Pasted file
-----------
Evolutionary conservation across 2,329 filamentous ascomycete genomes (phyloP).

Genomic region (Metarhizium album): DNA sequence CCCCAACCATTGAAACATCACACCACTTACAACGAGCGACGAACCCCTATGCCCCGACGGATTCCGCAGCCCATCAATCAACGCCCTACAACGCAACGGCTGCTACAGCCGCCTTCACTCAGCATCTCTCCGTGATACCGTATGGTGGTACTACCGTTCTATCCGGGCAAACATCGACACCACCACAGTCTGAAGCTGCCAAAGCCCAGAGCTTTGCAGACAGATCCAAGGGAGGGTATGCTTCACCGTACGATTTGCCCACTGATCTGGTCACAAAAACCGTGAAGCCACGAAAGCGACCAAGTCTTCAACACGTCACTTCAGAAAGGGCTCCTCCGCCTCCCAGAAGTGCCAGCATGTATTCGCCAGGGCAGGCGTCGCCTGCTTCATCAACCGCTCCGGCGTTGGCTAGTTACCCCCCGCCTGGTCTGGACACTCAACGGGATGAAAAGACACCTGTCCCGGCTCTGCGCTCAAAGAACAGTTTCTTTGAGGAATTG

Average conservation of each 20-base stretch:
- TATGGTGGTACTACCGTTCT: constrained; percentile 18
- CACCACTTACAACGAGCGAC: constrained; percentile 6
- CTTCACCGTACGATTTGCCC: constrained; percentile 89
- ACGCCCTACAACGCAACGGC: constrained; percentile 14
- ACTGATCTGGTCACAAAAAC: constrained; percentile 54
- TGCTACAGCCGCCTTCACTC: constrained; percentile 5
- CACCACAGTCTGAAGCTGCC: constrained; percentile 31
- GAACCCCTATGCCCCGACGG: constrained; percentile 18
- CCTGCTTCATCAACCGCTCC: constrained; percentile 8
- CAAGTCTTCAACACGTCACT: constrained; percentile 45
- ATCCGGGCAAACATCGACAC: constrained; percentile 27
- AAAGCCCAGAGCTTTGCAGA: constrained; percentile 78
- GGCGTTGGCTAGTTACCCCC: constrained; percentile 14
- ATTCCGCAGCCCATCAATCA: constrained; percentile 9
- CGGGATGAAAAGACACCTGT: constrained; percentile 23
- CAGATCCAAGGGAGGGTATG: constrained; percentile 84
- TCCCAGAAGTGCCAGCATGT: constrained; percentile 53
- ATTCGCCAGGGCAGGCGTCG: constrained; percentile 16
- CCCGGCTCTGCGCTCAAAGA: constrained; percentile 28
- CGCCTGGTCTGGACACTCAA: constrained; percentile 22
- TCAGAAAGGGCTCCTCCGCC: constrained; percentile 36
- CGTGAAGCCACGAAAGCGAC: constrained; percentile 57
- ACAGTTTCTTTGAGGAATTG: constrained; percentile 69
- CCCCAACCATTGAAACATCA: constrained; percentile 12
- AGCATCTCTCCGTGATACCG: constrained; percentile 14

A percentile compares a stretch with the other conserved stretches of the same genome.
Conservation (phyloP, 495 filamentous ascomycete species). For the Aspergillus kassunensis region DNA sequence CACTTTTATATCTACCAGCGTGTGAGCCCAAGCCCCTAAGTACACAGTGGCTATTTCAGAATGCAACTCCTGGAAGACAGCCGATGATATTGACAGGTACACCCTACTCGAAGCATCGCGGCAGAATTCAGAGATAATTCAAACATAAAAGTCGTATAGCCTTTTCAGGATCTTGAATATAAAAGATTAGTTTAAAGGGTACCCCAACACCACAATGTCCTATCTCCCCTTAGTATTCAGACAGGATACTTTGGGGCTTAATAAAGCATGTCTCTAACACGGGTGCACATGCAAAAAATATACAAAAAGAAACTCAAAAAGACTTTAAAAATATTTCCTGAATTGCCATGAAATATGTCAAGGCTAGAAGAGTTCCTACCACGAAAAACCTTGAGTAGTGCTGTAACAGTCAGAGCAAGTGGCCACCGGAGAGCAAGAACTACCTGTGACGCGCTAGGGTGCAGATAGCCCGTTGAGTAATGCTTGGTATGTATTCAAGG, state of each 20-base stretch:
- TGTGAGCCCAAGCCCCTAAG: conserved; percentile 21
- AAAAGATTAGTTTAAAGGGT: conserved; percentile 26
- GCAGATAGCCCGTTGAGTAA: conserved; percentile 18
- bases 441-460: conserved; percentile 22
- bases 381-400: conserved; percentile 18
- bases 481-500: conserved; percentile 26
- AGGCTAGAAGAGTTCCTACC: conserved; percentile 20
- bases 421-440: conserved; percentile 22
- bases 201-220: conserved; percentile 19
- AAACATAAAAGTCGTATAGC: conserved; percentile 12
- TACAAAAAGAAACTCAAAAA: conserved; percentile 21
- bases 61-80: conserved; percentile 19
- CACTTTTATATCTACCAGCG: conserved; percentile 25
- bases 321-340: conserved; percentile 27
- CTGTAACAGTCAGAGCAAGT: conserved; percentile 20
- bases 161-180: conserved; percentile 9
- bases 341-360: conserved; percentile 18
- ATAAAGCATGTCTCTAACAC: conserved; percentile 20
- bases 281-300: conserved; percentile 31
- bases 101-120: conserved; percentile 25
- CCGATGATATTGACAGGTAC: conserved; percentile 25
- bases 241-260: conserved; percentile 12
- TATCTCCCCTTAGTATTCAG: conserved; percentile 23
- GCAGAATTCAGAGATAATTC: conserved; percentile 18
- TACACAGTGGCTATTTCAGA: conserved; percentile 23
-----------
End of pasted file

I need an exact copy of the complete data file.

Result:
Evolutionary conservation across 2,329 filamentous ascomycete genomes (phyloP).

Genomic region (Metarhizium album): DNA sequence CCCCAACCATTGAAACATCACACCACTTACAACGAGCGACGAACCCCTATGCCCCGACGGATTCCGCAGCCCATCAATCAACGCCCTACAACGCAACGGCTGCTACAGCCGCCTTCACTCAGCATCTCTCCGTGATACCGTATGGTGGTACTACCGTTCTATCCGGGCAAACATCGACACCACCACAGTCTGAAGCTGCCAAAGCCCAGAGCTTTGCAGACAGATCCAAGGGAGGGTATGCTTCACCGTACGATTTGCCCACTGATCTGGTCACAAAAACCGTGAAGCCACGAAAGCGACCAAGTCTTCAACACGTCACTTCAGAAAGGGCTCCTCCGCCTCCCAGAAGTGCCAGCATGTATTCGCCAGGGCAGGCGTCGCCTGCTTCATCAACCGCTCCGGCGTTGGCTAGTTACCCCCCGCCTGGTCTGGACACTCAACGGGATGAAAAGACACCTGTCCCGGCTCTGCGCTCAAAGAACAGTTTCTTTGAGGAATTG

Average conservation of each 20-base stretch:
- TATGGTGGTACTACCGTTCT: constrained; percentile 18
- CACCACTTACAACGAGCGAC: constrained; percentile 6
- CTTCACCGTACGATTTGCCC: constrained; percentile 89
- ACGCCCTACAACGCAACGGC: constrained; percentile 14
- ACTGATCTGGTCACAAAAAC: constrained; percentile 54
- TGCTACAGCCGCCTTCACTC: constrained; percentile 5
- CACCACAGTCTGAAGCTGCC: constrained; percentile 31
- GAACCCCTATGCCCCGACGG: constrained; percentile 18
- CCTGCTTCATCAACCGCTCC: constrained; percentile 8
- CAAGTCTTCAACACGTCACT: constrained; percentile 45
- ATCCGGGCAAACATCGACAC: constrained; percentile 27
- AAAGCCCAGAGCTTTGCAGA: constrained; percentile 78
- GGCGTTGGCTAGTTACCCCC: constrained; percentile 14
- ATTCCGCAGCCCATCAATCA: constrained; percentile 9
- CGGGATGAAAAGACACCTGT: constrained; percentile 23
- CAGATCCAAGGGAGGGTATG: constrained; percentile 84
- TCCCAGAAGTGCCAGCATGT: constrained; percentile 53
- ATTCGCCAGGGCAGGCGTCG: constrained; percentile 16
- CCCGGCTCTGCGCTCAAAGA: constrained; percentile 28
- CGCCTGGTCTGGACACTCAA: constrained; percentile 22
- TCAGAAAGGGCTCCTCCGCC: constrained; percentile 36
- CGTGAAGCCACGAAAGCGAC: constrained; percentile 57
- ACAGTTTCTTTGAGGAATTG: constrained; percentile 69
- CCCCAACCATTGAAACATCA: constrained; percentile 12
- AGCATCTCTCCGTGATACCG: constrained; percentile 14

A percentile compares a stretch with the other conserved stretches of the same genome.
Conservation (phyloP, 495 filamentous ascomycete species). For the Aspergillus kassunensis region DNA sequence CACTTTTATATCTACCAGCGTGTGAGCCCAAGCCCCTAAGTACACAGTGGCTATTTCAGAATGCAACTCCTGGAAGACAGCCGATGATATTGACAGGTACACCCTACTCGAAGCATCGCGGCAGAATTCAGAGATAATTCAAACATAAAAGTCGTATAGCCTTTTCAGGATCTTGAATATAAAAGATTAGTTTAAAGGGTACCCCAACACCACAATGTCCTATCTCCCCTTAGTATTCAGACAGGATACTTTGGGGCTTAATAAAGCATGTCTCTAACACGGGTGCACATGCAAAAAATATACAAAAAGAAACTCAAAAAGACTTTAAAAATATTTCCTGAATTGCCATGAAATATGTCAAGGCTAGAAGAGTTCCTACCACGAAAAACCTTGAGTAGTGCTGTAACAGTCAGAGCAAGTGGCCACCGGAGAGCAAGAACTACCTGTGACGCGCTAGGGTGCAGATAGCCCGTTGAGTAATGCTTGGTATGTATTCAAGG, state of each 20-base stretch:
- TGTGAGCCCAAGCCCCTAAG: conserved; percentile 21
- AAAAGATTAGTTTAAAGGGT: conserved; percentile 26
- GCAGATAGCCCGTTGAGTAA: conserved; percentile 18
- bases 441-460: conserved; percentile 22
- bases 381-400: conserved; percentile 18
- bases 481-500: conserved; percentile 26
- AGGCTAGAAGAGTTCCTACC: conserved; percentile 20
- bases 421-440: conserved; percentile 22
- bases 201-220: conserved; percentile 19
- AAACATAAAAGTCGTATAGC: conserved; percentile 12
- TACAAAAAGAAACTCAAAAA: conserved; percentile 21
- bases 61-80: conserved; percentile 19
- CACTTTTATATCTACCAGCG: conserved; percentile 25
- bases 321-340: conserved; percentile 27
- CTGTAACAGTCAGAGCAAGT: conserved; percentile 20
- bases 161-180: conserved; percentile 9
- bases 341-360: conserved; percentile 18
- ATAAAGCATGTCTCTAACAC: conserved; percentile 20
- bases 281-300: conserved; percentile 31
- bases 101-120: conserved; percentile 25
- CCGATGATATTGACAGGTAC: conserved; percentile 25
- bases 241-260: conserved; percentile 12
- TATCTCCCCTTAGTATTCAG: conserved; percentile 23
- GCAGAATTCAGAGATAATTC: conserved; percentile 18
- TACACAGTGGCTATTTCAGA: conserved; percentile 23